Sometimes everyone gets a pony after all.
In this case, a group of major cloud providers each won a piece of the Joint Warfighting Cloud Capability (JWCC) project to provide services to the Department of Defense.
The recent announcement by the Pentagon put to bed past legal fights over the project to update and provide commercial cloud services for defense IT needs, carving up what has been estimated to be a $9 billion effort.
Choosing to work with Microsoft, Oracle, AWS, and Google brought to a close a very contentious quarrel about the prior award of a single contract to one cloud provider, Microsoft.
AWS shared some of its plans to provide services per the new contract. Microsoft also offered a bit of its roadmap under JWCC. As each vendor shares details, it seems the Pentagon has essentially nixed the possibility of vendor lock-in as it takes a multi-cloud approach.
Vendor lock-in, depending on who one speaks with, is either a blessing or a curse. It can mean dealing with just one service provider to address all cloud-related matters. It can also mean a lack of options, restricting an organization to only the applications and resources that one vendor offers.
The overall project could have been a substantial windfall for a single cloud services provider -- but the competition had other plans. The project extends across every military branch and was just too juicy for rivals to let go, regardless of who seemed to be winning it all. Given the scope of the project, we will have to see if working with multiple vendors is either chaotic or a better fit.
What’s All the Fuss?
The Department of Defense wants to bring cloud resources to all aspects of its operations, including battlefronts overseas. This would include the Joint All-Domain Command and Control initiative, which would connect sensors across the military and support the artificial intelligence developed for the task.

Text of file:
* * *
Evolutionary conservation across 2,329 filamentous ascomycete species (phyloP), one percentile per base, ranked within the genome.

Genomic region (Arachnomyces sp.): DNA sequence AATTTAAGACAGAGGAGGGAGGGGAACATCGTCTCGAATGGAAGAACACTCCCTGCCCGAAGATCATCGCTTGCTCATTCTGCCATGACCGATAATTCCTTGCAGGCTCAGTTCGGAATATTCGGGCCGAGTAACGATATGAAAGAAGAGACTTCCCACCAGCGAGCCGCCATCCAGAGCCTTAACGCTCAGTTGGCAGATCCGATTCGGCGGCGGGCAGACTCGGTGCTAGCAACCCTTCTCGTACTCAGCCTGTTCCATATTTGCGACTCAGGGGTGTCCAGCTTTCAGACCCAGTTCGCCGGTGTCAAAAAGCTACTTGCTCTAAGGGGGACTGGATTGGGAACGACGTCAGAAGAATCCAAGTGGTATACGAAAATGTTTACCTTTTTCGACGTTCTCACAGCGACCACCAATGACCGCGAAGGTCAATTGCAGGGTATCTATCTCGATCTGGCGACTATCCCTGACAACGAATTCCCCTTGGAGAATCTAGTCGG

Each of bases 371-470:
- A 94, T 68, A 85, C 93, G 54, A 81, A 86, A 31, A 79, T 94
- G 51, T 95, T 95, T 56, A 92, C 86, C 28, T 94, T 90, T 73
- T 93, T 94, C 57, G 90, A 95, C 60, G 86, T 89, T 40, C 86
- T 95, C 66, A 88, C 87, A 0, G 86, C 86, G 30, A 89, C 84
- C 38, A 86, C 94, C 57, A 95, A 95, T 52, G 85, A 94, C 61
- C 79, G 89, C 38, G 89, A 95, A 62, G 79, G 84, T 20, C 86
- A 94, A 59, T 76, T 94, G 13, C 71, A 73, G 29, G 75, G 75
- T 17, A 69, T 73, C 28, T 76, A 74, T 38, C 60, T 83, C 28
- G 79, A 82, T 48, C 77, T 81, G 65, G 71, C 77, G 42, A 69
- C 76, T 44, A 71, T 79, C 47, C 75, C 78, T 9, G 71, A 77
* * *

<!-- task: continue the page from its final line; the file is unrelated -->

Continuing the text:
The inclusion of multiple, high-profile hyperscalers in this deal is a significant shift away from the single vendor approach sought previously. This project to overhaul certain defense IT resources has been in play for multiple years with legal disputes along the way. The predecessor Joint Enterprise Defense Infrastructure (JEDI) contract was pegged to go to a sole cloud services provider. And this is where it gets messy.
When it looked like AWS might win that contract, Oracle went to court over how the project was being awarded. But then Microsoft won the JEDI contract under the Trump administration, possibly stemming from then-President Trump’s rather public animosity for Amazon’s founder, Jeff Bezos.
AWS started its own legal fight over the handling of the contract. In late 2019, Andy Jassy, then-CEO of AWS, claimed bias played a role in the selection of Microsoft for JEDI. By early 2020, AWS got the injunction it wanted to stymie the deal. Then in 2021, the Department of Defense threw in the towel and canceled the JEDI deal with Microsoft.
Starting over, the Department of Defense came up with a plan to work with the cadre of hyperscalers. And that brings a notion spoken in some corners of the cloud: Can major cloud providers find ways to collaborate and cooperate with each other, especially if the customer requires cohesive services?
Multi-cloud strategy is nothing new, but the Department of Defense has unwittingly positioned itself as a possible case study to watch.